How parties conspired to nip the gender rule bid in the bud

A section of women display banners in support of the two thirds gender rule Bill debate at Parliament Buildings, in November 2018. [Boniface Okendo, Standard]

The road to legislating the two thirds gender Bill has been bumpy and tumultuous, but nothing describes it better than the hypocrisy and lack of commitment from major political parties.

For the umpteenth time, failure by Parliament on Wednesday to take a vote on the gender Bill signifies complete indifference and nonchalant attitude by MPs and may signify a deeper opposition.

The Bill tabled by National Assembly Majority leader Adan Duale, that seeks to amend the Constitution to provide for special nomination seats for women to bridge the gender gap in Parliament flopped for the fourth time, with only 174 members present.

Among other things, the Bill sought to create special nomination slots for women in the National Assembly and Senate and ensure not more than two thirds of seats in appointive and elective bodies will be of same gender.

Caught up on the crosswind is the National Assembly that risks dissolution over the constitutional requirement.

In December, immediately after failure by the National Assembly, two petitions were presented to the court seeking to have Parliament dissolved for being unconstitutional.

The petitioners - Stephen Owoko and John Wangai - want Chief Justice David Maraga to dissolve the National Assembly and Senate.

In March last year, High Court Judge John Mativo ruled that any Kenyan could petition the CJ to dissolve Parliament for failure to pass the Gender Bill. Even as the risk stands, it is evident that the move to pass the law, which publicly enjoys support of President Uhuru Kenyatta, his deputy William Ruto, opposition leaders Raila Odinga and Kalonzo Musyoka, is silently trivialised.

Majority of the male MPs remain opposed to the Bill, accusing their female counterparts of trying to intimidate them into supporting it.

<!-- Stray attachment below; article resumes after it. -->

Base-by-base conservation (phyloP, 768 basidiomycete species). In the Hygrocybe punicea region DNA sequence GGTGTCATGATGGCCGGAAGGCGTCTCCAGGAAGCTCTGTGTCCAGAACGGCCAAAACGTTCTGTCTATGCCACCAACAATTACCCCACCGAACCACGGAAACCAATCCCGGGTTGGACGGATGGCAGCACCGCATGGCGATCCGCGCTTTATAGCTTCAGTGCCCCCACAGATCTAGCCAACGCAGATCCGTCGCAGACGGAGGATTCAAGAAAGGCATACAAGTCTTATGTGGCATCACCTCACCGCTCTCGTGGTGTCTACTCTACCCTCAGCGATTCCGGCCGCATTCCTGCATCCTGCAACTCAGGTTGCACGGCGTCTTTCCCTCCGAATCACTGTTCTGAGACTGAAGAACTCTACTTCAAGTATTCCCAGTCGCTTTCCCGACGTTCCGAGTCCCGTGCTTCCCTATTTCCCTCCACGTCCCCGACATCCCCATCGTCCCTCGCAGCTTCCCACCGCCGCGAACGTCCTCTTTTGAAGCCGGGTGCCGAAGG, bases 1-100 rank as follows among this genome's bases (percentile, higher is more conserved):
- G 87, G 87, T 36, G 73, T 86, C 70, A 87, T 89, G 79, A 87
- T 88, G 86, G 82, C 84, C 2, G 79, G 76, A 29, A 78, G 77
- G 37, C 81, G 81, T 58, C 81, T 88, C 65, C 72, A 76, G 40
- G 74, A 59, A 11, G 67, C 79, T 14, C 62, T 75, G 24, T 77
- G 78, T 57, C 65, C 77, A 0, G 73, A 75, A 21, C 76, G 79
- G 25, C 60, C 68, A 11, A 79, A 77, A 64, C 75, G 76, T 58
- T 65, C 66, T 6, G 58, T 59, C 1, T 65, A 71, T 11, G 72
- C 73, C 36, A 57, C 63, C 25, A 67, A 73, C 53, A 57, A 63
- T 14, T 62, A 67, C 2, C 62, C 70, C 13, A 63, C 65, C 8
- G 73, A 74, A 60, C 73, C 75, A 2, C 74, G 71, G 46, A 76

By extension, their hardline positions presented to Parliament a remarkable show of defiance and shifting party loyalties, right under the noses of their party heads.

Duale said the country had continued to lose on the opportunity of having increased women leadership.

“Great nations of Germany and United Kingdom are led by women. Time is ripe for us to have our own Theresa May; it is time we have our own Angela Merkel,” said Duale.

Jubilee Nominated MP David Sankok believes the Bill is not a priority for anyone including the President and opposition leaders.

“Forget what they are saying, do not read their lips, watch their acts,” Sankok said.

For the Bill to pass, Parliament required 233 MPs of its 349 members in the National Assembly to support it.

“A manual head count shows there are only 174 members present in the House. This motion is therefore lost,” said National Assembly Speaker Justin Muturi. In December, only 212 MPs were present.

Last year, Raila and Kalonzo sat at the Speaker’s gallery to demonstrate their support for the proposed law but this also became a cropper as a mutiny by their MPs and those of Jubilee was evident. “The MPs exercised their independent rights, this should not be seen as defying party leaders,” said Kiharu MP Ndindi Nyoro.

His Kipkelion West counterpart Hillary Kosgei said the genderrule can be achieved in the vote and there is no need to legislate it. “The country has been progressing; everyone can attest to economic, social or political development. We will progressively achieve the numbers,” said Kosgei.

Now a new Bill that enjoys support of male MPs across the political divide has been mooted to change section 81b of the Constitution and have elective positions exempted from the two-thirds gender rule.

The Bill has been sponsored by Turkana South MP James Lomenen and his nominated counterpart Sankok.

The Bill enjoys bipartisan support of male MPs but it is unclear if it will get the two-thirds required to occasion the intended change in law.